His very presence menaced. His eyes burned an intense and furious shadow. He searched the parking lot for threats and looked at me like a problem to be hauled away. 

I had no idea what happened to this man to make his eyes so hard, his squared jaw so practiced with grimace, and his body taut with unspoken violence. It might have once enticed me. Now, I wasn’t so sure. 

This man was danger—a desperate beast lurking in the shadows of a pride he once ruled. He regretted his every breath and coiled for a battle life hadn’t yet offered. No road was long enough for him to outrun the chasing demons, but his bike delivered him beyond the sins quaking in his wake.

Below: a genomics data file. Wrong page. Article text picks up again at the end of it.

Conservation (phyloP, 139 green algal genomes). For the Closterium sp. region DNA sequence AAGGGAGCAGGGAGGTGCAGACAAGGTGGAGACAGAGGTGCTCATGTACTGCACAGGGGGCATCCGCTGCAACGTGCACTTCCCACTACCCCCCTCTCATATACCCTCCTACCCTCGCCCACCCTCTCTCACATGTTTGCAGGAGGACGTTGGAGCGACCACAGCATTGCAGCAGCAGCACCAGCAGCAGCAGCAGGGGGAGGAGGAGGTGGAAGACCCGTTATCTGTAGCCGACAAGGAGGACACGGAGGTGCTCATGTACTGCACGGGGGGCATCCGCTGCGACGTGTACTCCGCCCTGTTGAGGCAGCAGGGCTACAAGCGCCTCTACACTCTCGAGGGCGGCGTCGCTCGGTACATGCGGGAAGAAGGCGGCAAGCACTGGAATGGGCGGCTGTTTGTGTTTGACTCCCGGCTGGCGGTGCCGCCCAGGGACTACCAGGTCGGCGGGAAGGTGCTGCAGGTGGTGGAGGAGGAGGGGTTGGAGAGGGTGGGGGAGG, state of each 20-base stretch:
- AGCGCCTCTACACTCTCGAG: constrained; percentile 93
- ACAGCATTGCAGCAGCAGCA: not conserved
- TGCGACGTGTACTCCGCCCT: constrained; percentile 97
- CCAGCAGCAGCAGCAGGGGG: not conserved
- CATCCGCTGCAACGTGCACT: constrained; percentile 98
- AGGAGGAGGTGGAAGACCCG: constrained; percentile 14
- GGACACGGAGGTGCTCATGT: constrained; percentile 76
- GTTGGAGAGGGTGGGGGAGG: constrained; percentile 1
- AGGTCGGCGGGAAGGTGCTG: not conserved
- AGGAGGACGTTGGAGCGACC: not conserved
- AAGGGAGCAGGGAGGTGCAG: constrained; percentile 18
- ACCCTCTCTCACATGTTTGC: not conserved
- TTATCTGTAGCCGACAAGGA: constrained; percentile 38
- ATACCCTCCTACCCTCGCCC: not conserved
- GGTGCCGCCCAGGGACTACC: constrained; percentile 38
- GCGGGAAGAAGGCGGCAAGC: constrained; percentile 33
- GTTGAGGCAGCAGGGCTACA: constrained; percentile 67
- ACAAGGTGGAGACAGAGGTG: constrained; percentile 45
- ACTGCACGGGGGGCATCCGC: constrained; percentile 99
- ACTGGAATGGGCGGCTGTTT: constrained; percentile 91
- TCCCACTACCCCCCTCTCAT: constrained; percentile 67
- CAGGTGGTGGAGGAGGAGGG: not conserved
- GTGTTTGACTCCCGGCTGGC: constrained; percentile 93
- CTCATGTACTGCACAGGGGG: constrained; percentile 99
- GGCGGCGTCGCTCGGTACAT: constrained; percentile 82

He was the same kind of mistake I made again and again. 

Except this time I wasn’t teasing to get on his bike. This time, I had no choice but to greet the monster who’d command my next hundred and fifty miles. He thought he’d be the dangerous one. 

He had no idea what he was getting us into. 

My stomach clenched as he approached. His expression hardened like steel, and the sparks of his impatience scorched every part of me. 

“Get on the bike.”

Guest Post 


Yinz. Pop. Nebby. Buggy. Gum Band. Jagoff. Red up.

So, my hometown of Pittsburgh is a little…special. We’re not big like New York or well-known like LA, but a lot of people recognize us. They can’t help it—our regional dialect is impossible to hide. 

Not only do we have our own vocabulary and quirky pronunciations (Go up to Gine Iggle and get some jumbo and chipped chop ham n’at before dat Stiller game dahn-town starts), we actually have our own grammar rules. We speak in ways I didn’t realize were incorrect until I published my first book!